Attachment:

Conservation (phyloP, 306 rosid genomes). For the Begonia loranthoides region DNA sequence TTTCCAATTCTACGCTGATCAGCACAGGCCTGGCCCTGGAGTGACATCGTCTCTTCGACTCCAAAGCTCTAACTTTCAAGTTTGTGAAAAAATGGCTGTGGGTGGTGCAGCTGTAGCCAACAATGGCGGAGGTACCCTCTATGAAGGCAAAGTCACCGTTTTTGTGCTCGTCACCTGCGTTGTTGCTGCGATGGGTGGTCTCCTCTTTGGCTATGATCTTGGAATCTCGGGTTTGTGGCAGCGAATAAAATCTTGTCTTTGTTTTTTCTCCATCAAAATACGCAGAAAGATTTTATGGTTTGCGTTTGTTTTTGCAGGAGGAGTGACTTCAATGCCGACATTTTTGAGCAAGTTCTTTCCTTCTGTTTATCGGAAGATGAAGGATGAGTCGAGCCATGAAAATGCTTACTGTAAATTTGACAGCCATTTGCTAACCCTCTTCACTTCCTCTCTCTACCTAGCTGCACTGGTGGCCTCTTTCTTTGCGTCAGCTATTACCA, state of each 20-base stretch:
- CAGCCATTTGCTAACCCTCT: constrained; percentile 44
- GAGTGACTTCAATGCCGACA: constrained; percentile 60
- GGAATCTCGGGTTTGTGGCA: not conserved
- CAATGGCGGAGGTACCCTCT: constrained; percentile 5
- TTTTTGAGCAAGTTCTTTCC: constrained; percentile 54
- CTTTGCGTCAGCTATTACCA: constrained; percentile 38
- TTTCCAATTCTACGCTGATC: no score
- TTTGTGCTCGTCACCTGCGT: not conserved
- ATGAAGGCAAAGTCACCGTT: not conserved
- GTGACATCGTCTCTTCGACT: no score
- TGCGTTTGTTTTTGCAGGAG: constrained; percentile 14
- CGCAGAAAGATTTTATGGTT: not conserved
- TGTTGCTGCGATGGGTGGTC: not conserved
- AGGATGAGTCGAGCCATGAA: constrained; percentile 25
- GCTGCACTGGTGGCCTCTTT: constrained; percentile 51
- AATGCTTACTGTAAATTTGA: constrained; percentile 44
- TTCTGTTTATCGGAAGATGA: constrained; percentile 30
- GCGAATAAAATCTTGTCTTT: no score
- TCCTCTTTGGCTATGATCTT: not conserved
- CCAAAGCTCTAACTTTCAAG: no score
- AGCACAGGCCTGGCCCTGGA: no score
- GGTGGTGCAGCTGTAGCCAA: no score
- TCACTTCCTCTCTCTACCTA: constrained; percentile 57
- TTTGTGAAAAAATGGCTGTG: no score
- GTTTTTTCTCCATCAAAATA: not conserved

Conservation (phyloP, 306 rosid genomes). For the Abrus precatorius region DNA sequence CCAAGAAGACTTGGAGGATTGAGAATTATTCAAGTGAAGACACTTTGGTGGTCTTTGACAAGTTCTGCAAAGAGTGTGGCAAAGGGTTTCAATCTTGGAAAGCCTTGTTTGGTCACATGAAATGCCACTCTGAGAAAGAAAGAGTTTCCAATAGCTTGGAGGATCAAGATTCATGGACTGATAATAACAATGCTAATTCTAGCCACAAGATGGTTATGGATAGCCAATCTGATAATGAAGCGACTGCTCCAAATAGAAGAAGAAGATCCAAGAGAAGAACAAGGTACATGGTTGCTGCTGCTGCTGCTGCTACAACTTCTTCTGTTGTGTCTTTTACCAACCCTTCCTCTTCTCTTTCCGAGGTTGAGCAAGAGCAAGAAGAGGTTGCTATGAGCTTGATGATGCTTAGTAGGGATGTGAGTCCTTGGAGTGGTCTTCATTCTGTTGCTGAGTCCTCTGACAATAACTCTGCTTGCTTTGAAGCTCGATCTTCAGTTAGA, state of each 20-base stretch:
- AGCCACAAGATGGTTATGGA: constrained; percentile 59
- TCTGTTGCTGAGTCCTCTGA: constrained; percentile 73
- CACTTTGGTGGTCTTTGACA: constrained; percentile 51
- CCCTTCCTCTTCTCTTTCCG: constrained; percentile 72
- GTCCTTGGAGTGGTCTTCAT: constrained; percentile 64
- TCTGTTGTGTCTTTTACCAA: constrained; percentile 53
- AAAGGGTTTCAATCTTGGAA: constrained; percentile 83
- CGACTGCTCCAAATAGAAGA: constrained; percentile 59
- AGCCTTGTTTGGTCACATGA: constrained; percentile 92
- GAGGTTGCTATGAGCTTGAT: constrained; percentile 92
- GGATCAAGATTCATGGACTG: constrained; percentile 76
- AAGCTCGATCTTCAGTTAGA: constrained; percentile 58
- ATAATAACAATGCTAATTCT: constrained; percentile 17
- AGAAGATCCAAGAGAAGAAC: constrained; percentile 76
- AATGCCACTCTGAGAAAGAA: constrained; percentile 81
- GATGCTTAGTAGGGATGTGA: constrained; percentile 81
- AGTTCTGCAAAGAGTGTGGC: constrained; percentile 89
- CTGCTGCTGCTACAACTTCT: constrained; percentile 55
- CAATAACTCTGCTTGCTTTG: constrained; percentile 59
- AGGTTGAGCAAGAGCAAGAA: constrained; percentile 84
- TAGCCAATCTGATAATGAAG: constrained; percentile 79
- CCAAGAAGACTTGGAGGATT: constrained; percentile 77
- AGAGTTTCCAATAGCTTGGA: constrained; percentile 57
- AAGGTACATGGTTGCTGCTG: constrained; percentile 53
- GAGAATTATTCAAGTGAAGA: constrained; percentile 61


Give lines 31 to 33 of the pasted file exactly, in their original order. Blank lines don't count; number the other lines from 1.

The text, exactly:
- CCCTTCCTCTTCTCTTTCCG: constrained; percentile 72
- GTCCTTGGAGTGGTCTTCAT: constrained; percentile 64
- TCTGTTGTGTCTTTTACCAA: constrained; percentile 53